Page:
Jigme Khesar Namgyel Wangchuck is the reigning monarch or Dragon King of Bhutan and the royal family’s residence, Dechencholing Palace, is in Thimphu. He came to the throne in 2008 CE as the youngest monarch at the age of 28. He is revered by the Bhutanese and has freely given up his absolute power in favour of democracy, and the promotion of national happiness. Bhutan is the only country in the world to officially measure national happiness and well-being.
THE NATIONAL TEXTILE MUSEUM
There are any number of historical sites and places of interest to visit in Thimphu, but as Bhutan is renowned for its brightly-coloured and intricately woven textiles, a visit to the National Textile Museum at the top of Norzim Lam is a must.
Her Majesty the Queen, Ashi Sangay Choden Wangchuck, inaugurated the National Textile Museum in 2001 CE. It displays important Bhutanese historical artefacts such as the pearl robe worn by the Buddhist monk Tsamdrak Goenpa; a princess crown worn by the sister of the first king Ashi Wangmo; and the first version of the Raven Crown, a hat topped with the head of a raven and worn by the kings of Bhutan.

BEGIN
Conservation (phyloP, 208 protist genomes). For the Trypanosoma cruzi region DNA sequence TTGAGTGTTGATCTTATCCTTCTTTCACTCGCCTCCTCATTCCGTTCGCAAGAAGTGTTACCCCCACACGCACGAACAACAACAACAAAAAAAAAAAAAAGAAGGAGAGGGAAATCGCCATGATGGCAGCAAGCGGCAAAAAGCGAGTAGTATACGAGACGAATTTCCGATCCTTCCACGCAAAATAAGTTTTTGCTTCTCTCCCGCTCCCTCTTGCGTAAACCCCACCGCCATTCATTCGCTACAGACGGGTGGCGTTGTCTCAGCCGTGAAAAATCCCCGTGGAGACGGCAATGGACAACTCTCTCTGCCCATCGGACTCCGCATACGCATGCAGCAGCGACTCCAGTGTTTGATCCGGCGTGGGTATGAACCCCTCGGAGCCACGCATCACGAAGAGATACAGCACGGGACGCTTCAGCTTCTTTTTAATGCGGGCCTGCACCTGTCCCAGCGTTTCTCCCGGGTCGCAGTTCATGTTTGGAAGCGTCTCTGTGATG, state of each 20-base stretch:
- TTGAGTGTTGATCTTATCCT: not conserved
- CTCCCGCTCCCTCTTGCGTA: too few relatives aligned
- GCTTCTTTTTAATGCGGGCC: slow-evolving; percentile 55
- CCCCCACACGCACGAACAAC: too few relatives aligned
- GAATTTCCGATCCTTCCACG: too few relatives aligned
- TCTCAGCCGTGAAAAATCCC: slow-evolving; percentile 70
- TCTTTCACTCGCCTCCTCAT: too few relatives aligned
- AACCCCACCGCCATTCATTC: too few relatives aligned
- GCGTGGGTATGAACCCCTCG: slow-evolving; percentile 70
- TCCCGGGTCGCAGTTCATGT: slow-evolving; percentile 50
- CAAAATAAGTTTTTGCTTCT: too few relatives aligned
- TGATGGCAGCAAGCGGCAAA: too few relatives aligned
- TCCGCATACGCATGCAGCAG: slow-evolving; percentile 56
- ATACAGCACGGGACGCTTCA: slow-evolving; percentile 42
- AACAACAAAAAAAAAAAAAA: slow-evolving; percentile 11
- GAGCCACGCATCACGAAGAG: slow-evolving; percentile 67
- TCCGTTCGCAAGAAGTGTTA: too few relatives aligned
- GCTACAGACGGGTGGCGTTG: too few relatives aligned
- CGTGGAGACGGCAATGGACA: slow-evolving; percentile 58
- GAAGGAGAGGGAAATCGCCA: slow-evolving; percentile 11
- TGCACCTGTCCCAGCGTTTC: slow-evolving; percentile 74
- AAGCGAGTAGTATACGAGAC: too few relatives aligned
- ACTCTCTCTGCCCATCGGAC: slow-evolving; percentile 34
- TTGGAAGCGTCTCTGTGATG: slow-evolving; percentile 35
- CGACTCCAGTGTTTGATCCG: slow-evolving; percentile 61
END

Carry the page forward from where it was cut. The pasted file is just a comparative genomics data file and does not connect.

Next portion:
Hand-woven fabrics are one of the 13 traditional arts and crafts or zorig chosum of Bhutan, which were formally categorised during the reign of Gyalse Tenzin Rabgay (1638-1696 CE). Weaving has been a flourishing art for centuries and cloth is integral to every aspect of Bhutanese history and culture, with motifs and patterns signalling social status, wealth, and political rank. In fact, the creation of cloth is considered a religious act and colour selection a spiritual exercise.